Fashion Focus

Why Fashion’s Most Iconic Creations Remain Modern

Fashion Focus

Why Fashion’s Most Iconic Creations Remain Modern

For the first time in more than 70 years, the Museum of Modern Art is exploring fashion.

white t-shirt
MoMA’s “Items: Is Fashion Modern?” focuses on 111 iconic items, including the white T-shirt, “the ultimate sartorial and psychological blank canvas,” according to the show catalogue (image courtesy of Shutterstock/SFIO CRACHO). Top: A detail of an Aran sweater (photos courtesy of MoMA).

The Museum of Modern Art has no clothes, Paola Antonelli discovered upon joining the New York institution in 1994. In the vast design collection, she found every chair imaginable, as well as appliances, tableware, textiles, posters, and, of course, a bug-eyed Bell-47D1 helicopter, but just one garment: a Grecian-style Fortuny gown, donated in 1987.

“I felt that it was missing not your typical kind of fashion but some basics,” recalls Antonelli, now senior curator in the department of architecture and design, as well as director of research and development at the museum. “The equivalent in fashion of the famous Sven Wingquist–designed Self-Aligning Ball Bearing would be the white T-shirt, or the equivalent of the Sacco beanbag chair would be a piece by Rei Kawakubo.” So, she started a list. Titled “Garments That Changed the World,” the handwritten document evolved into the exhibition “Items: Is Fashion Modern?,” which fills the museum’s sixth floor through January 28.

The name nods to MoMA’s only other real foray into fashion: the 1944 exhibition “Are Clothes Modern?” Organized by architect and curator Bernard Rudofsky, that show questioned fashion’s constantly changing styles and body-contorting silhouettes, designed for the masses rather than the individual. It was the work of a bold and whimsical curmudgeon.


Why Fashion’s Most Iconic Creations Remain Modern
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Why Fashion’s Most Iconic Creations Remain Modern

Head wraps are worn throughout the world, often to signify religious identity. In this 2013 image, Sikh men in the United States wear dastaars, or turbans. Photo courtesy of MoMA

Kente cloth, a strip-woven fabric that originated in Ghana and Togo, is meant to be worn wrapped around the body. Here, chiefs of the Agotime Traditional Area assemble at the Agotime Kente Festival in Ghana in 2014. Photo by Philippe J. Kradolfer

Left: Dr. Martens 1460 boots, first produced in 1960, have been popular ever since among groups ranging from Skinheads to ’90s grunge rockers (photo by Monika Mogi, courtesy of MoMA). Right: A model wears a Norma Kamali Sleeping Bag coat in the September 1990 issue of Elle. Kamali said she was inspired to design the coat during a 1975 camping trip, when she ran to the bathroom with a sleeping bag around her (photo by Gilles Bensimon).

Left: Suits and ties, as interpreted for the MoMA exhibition. Right: Y-3, a collaboration between designer Yohji Yamamoto and Adidas, launched in stores in 2003 with the goal of blending athletic wear and high fashion. Photos by Kristin-Lee Moolman & IB Kamara

Emblematic of, and ingrained in, Indian culture, the sari can be draped in more than 100 ways. This Taanbaan-designed example in a Mohiniyattam drape is part of the Sari Series: An Anthology of Drape, a 2017 multimedia project by Malika Verma Kashyap. Photo by Bon Duke


fisherman sweater
Aran sweaters were traditionally knitted using sheep’s wool, whose lanolin made the garments water resistant and thus useful to the fisherman of the isles off the coast of Ireland. Photo © National Museum of Ireland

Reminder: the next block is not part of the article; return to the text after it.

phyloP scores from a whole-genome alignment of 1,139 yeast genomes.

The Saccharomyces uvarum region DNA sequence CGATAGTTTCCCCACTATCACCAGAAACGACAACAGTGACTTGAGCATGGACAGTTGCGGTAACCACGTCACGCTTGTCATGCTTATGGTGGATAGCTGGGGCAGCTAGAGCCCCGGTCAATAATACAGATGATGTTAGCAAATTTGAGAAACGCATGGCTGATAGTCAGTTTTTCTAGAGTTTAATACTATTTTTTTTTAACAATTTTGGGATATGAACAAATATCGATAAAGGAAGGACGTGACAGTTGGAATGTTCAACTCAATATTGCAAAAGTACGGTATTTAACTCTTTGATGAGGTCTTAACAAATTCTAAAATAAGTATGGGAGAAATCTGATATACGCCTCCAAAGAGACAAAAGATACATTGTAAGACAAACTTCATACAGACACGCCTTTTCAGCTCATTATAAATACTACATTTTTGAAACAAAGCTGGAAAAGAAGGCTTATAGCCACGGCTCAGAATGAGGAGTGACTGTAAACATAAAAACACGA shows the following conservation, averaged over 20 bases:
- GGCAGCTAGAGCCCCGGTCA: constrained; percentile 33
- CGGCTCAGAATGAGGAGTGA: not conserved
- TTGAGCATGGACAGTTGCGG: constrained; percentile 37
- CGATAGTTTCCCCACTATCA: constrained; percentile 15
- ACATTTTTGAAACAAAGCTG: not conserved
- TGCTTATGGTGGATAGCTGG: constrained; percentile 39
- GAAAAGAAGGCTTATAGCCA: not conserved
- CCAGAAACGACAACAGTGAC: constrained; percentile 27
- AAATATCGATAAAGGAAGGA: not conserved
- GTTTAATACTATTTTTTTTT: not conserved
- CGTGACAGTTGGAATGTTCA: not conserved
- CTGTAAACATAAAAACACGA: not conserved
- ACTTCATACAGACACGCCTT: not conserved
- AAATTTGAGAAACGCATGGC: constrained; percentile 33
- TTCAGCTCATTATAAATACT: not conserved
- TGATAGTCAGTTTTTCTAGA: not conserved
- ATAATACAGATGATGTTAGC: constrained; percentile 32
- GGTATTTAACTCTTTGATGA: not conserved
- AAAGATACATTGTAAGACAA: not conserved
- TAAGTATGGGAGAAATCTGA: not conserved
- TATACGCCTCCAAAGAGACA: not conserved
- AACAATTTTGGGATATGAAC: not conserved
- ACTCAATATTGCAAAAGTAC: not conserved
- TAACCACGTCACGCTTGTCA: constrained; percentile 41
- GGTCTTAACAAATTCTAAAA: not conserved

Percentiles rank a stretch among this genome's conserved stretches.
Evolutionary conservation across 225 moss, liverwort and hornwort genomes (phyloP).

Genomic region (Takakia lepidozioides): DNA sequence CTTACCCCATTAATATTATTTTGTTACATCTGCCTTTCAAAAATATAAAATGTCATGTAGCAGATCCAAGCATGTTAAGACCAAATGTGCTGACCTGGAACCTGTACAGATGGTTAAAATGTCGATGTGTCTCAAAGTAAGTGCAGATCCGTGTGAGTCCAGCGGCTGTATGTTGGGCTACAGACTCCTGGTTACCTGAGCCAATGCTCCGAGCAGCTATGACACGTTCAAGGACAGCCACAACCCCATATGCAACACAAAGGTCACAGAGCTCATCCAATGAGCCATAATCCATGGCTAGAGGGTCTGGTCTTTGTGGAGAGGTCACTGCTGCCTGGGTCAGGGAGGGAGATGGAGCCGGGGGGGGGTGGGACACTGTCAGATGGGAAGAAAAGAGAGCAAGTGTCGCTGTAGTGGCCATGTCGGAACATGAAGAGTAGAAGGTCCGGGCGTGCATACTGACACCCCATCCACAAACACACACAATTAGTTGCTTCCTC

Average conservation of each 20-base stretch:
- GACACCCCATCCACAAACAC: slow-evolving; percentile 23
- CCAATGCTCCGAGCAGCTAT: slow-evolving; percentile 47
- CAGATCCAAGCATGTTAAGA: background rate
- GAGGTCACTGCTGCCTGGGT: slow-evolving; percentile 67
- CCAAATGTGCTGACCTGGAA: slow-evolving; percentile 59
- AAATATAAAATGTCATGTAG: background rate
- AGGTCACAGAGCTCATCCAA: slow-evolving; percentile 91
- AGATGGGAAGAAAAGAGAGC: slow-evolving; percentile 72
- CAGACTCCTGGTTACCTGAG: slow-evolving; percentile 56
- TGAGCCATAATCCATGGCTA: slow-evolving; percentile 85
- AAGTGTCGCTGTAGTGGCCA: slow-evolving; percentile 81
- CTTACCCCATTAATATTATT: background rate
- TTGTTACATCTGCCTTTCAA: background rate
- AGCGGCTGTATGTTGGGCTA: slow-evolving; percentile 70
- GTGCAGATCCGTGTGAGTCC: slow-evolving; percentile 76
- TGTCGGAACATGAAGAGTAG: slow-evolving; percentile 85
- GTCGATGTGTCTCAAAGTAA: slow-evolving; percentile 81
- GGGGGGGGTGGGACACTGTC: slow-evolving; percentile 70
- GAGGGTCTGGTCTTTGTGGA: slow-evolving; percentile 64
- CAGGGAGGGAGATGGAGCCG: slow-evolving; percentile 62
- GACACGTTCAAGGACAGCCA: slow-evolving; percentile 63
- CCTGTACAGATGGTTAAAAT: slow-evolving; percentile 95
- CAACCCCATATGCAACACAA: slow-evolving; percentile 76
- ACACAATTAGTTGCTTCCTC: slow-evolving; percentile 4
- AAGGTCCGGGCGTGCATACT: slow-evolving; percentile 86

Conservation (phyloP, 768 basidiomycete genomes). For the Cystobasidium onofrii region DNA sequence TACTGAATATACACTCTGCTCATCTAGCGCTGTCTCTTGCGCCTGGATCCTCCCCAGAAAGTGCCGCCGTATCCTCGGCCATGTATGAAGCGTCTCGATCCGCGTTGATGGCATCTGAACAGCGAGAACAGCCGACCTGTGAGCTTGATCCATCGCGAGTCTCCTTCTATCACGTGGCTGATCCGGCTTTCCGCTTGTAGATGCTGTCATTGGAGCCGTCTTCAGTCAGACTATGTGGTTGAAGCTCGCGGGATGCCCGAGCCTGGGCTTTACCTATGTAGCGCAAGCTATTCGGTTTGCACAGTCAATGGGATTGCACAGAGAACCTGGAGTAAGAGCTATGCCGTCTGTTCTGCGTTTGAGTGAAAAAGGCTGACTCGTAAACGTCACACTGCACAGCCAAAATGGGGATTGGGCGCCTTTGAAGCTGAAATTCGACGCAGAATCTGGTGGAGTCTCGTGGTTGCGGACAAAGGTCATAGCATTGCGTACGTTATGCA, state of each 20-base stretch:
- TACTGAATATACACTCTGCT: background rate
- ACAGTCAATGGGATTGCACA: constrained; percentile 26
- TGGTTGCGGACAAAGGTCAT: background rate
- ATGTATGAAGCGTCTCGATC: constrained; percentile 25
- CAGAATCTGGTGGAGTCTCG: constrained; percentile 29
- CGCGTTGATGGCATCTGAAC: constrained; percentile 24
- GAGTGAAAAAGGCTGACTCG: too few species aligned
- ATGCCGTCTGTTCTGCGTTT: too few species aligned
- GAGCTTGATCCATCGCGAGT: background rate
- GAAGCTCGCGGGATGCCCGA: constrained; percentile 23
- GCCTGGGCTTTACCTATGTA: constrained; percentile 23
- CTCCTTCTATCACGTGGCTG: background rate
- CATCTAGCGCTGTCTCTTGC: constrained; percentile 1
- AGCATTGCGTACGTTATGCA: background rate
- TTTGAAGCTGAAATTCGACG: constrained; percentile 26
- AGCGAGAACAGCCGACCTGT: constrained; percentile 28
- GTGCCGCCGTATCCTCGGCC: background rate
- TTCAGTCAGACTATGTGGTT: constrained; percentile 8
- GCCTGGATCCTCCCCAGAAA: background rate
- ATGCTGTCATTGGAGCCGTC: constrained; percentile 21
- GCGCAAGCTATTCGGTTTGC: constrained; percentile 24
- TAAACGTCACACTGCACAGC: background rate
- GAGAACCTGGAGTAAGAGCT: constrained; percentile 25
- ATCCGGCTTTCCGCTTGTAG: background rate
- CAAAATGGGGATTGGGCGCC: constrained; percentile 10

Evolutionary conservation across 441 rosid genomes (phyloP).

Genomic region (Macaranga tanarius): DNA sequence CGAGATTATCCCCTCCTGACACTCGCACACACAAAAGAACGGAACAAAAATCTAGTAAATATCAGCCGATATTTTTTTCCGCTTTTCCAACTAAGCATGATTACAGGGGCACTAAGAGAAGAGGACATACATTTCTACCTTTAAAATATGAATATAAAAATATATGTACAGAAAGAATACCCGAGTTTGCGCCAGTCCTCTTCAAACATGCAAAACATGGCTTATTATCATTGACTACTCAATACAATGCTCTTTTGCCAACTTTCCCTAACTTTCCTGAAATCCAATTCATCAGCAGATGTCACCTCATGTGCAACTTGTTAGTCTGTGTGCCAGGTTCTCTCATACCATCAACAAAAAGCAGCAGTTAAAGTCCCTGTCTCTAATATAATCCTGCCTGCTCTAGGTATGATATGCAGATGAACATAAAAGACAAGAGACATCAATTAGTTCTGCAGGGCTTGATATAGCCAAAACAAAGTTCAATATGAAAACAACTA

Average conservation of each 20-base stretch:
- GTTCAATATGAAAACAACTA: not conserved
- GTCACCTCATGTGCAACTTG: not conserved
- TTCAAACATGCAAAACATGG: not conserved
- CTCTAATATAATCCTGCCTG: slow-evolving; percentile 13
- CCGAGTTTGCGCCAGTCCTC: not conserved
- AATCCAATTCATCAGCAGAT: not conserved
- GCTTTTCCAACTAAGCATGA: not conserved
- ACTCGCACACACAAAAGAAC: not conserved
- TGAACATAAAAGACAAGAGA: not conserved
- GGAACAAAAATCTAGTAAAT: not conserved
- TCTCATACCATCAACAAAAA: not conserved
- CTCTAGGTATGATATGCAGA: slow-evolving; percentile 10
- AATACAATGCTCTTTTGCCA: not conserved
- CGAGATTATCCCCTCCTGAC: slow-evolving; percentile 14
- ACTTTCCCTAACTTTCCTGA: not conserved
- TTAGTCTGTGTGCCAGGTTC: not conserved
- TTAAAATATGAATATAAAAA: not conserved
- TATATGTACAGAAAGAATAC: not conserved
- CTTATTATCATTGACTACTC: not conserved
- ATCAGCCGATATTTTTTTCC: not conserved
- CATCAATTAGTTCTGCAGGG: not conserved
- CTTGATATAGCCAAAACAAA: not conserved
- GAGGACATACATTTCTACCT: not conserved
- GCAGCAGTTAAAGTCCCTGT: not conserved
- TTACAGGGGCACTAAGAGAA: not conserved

“With today’s know-how, we are no doubt able to cultivate peanuts on Mars, but nobody knows, or cares to know, how to make shoes for human feet,” Rudofsky once declared. He later took up the task himself, designing Bernardo sandals.

Antonelli credits MoMA director Glenn Lowry with the idea of turning her ambitious list — commenced as “an attempt to see whether our collection might accommodate garments and accessories that would chart the history of modern and contemporary design” — into an exhibition. Narrowing down the document, which had ballooned to more than 500 entries, was a challenge.

Antonelli and her curatorial team arrived at the show’s final set of 111 “typologies” the old-fashioned way: “Lots of arguments! And I’m only slightly joking,” she says. Among the world-altering items represented are Adidas Superstars, the burkini, flip-flops, the Mao jacket, the polo shirt, red lipstick, the safety pin, sunscreen and the Wonderbra. Those that didn’t make the cut include the wedding dress, the hazmat suit and, much to the dismay of Lowry (a connoisseur of foot coverings), socks.

“One of the things that this exhibition does is invite the public to continue the list: So, here are the first 111 to consider, but there are hundreds, if not thousands, more,” said Lowry, wearing Merlot-hued socks, during a conversation with Antonelli staged at the museum to mark the opening. “This is an invitation to think about the way in which fashion is constructed. There is a dimension of trying to understand how something enters into our consciousness as an item of importance.”

When and in what form it did so was equally important for Antonelli and curatorial assistant Michelle Millar Fisher. Should fleece be represented by a well-worn Patagonia zip-up from the 1980s? Joseph Altuzarra’s equally fuzzy high-fashion version from fall 2014? Both? “The way design is represented at MoMA is ideally in Bauhausian terms — in the representation that made it influential to the world,” explains Antonelli. “To do that for fashion, for each item, we wanted to find the stereotype.” They relied on a simple exercise to make their selections: “Close your eyes, and if you think of that item, what do you see?”